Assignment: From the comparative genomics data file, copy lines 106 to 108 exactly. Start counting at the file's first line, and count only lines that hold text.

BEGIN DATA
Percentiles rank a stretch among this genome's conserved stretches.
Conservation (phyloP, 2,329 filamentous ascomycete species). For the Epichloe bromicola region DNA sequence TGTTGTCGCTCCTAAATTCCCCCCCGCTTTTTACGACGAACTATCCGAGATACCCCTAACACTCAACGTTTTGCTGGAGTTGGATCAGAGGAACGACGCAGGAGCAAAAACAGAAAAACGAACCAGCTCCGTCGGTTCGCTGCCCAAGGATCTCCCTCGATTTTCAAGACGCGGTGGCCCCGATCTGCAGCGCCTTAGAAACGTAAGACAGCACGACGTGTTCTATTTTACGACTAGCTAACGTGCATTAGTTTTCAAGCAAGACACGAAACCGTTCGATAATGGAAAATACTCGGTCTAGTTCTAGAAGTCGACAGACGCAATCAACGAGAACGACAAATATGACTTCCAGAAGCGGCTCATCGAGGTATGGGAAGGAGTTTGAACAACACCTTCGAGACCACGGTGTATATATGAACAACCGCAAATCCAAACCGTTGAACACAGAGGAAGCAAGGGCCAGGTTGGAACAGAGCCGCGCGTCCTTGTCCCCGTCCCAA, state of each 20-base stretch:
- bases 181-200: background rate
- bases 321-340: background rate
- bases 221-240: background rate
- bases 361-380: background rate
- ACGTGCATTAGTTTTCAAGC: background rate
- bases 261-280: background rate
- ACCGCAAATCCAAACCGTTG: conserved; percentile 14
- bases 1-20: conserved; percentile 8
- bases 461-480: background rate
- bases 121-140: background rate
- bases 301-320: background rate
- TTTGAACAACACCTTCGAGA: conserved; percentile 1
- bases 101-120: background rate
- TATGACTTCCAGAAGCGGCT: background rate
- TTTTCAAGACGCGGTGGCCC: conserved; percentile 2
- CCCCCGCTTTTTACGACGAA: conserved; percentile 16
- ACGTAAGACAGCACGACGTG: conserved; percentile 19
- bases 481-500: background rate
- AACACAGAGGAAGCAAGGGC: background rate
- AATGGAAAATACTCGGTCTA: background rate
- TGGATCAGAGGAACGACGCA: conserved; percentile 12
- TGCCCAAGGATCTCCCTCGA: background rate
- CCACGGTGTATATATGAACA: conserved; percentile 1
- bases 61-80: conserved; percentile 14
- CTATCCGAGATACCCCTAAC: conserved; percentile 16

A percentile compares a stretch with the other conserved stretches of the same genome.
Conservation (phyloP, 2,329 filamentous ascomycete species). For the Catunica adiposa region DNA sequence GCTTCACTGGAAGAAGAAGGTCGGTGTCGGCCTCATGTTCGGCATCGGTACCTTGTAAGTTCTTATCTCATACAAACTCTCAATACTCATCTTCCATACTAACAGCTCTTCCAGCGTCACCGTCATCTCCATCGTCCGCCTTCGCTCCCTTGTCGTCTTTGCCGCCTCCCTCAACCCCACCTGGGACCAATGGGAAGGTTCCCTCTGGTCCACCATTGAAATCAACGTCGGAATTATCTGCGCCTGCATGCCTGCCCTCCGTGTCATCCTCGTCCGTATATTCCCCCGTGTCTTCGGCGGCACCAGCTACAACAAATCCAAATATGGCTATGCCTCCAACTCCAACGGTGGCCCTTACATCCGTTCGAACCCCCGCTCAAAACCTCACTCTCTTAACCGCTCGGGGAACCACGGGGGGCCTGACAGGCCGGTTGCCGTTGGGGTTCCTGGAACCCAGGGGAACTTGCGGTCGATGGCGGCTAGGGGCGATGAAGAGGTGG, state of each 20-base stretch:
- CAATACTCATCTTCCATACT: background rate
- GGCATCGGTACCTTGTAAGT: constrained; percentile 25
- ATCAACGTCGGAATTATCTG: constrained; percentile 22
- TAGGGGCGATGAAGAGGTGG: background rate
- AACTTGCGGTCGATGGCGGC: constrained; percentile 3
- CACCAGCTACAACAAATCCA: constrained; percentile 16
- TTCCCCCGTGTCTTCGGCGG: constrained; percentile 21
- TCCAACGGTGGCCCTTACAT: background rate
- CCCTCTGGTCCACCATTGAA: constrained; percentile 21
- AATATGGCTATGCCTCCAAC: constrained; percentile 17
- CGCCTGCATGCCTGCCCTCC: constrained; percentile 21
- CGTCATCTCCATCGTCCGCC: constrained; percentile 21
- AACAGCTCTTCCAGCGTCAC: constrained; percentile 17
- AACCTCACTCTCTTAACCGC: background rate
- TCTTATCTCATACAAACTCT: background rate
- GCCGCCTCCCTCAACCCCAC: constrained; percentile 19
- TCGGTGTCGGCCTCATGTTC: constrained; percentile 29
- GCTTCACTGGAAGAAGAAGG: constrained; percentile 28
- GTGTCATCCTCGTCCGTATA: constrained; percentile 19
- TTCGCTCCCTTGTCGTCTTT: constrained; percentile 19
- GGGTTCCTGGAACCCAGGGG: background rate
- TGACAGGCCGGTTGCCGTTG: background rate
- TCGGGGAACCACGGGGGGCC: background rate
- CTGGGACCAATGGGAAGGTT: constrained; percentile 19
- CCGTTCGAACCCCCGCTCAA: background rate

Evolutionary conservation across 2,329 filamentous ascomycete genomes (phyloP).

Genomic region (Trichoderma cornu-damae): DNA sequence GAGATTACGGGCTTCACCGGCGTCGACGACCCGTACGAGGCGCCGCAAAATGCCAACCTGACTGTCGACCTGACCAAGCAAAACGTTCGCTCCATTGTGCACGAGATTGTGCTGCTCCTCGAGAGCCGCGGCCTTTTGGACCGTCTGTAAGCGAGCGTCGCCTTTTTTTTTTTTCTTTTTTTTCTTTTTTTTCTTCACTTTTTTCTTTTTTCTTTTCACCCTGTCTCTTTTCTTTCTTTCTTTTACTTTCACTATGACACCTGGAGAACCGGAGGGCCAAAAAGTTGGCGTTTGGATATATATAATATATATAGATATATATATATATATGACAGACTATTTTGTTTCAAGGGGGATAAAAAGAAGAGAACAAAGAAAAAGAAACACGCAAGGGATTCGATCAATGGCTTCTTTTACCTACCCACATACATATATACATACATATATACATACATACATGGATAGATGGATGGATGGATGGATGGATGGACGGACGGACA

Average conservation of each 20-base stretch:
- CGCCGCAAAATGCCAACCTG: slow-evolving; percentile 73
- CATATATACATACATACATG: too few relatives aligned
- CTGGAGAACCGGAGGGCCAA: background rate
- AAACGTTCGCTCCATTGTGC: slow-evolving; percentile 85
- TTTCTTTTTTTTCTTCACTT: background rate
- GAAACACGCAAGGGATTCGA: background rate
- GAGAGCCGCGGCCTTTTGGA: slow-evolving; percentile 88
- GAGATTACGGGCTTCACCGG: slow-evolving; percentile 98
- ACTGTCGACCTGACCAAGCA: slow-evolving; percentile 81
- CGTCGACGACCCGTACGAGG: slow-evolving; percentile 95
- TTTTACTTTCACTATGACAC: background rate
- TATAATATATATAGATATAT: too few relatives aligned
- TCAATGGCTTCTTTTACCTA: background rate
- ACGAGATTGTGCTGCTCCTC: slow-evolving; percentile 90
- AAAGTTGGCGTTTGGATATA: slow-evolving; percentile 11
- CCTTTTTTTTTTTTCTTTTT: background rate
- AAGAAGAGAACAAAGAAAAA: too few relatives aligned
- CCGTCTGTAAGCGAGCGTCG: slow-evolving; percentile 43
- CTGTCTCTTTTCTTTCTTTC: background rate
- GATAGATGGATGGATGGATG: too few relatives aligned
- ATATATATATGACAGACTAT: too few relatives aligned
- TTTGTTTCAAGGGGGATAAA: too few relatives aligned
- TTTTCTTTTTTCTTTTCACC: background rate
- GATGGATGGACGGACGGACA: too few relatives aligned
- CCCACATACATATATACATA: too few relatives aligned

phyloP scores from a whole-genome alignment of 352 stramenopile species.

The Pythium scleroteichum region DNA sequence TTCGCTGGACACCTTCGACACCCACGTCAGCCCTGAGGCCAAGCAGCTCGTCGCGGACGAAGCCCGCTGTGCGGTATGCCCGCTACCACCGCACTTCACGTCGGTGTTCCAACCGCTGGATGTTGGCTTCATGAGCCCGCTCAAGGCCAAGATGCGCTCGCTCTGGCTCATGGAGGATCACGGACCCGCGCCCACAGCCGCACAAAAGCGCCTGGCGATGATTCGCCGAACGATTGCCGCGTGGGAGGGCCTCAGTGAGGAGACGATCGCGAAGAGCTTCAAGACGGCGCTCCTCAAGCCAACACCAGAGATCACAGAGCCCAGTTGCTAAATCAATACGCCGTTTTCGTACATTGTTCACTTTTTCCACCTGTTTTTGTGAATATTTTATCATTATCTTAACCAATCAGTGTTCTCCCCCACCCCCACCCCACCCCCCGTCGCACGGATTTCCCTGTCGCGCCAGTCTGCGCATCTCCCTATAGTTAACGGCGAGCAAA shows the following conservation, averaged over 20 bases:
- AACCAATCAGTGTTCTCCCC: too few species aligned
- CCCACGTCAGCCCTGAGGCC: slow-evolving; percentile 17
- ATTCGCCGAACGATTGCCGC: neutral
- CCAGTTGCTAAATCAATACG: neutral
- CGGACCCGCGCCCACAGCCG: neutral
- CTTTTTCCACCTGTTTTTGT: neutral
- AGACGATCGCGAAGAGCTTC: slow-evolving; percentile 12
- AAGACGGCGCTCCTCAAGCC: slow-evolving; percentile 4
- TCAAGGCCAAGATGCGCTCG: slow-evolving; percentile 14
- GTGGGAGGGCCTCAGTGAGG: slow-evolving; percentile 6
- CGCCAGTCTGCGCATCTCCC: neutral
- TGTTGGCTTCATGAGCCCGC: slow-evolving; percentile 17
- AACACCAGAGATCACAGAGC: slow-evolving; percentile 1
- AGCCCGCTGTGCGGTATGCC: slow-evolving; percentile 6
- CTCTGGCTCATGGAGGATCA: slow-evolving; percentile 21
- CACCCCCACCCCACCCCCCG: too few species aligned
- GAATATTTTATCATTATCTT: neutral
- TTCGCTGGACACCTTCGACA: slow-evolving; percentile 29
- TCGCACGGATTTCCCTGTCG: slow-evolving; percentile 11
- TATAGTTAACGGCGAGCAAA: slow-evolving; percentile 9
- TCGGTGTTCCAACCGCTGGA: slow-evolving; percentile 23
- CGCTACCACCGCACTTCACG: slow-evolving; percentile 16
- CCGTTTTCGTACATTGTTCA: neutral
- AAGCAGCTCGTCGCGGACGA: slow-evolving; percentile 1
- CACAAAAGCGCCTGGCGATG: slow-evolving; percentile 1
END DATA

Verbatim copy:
- CGCTACCACCGCACTTCACG: slow-evolving; percentile 16
- CCGTTTTCGTACATTGTTCA: neutral
- AAGCAGCTCGTCGCGGACGA: slow-evolving; percentile 1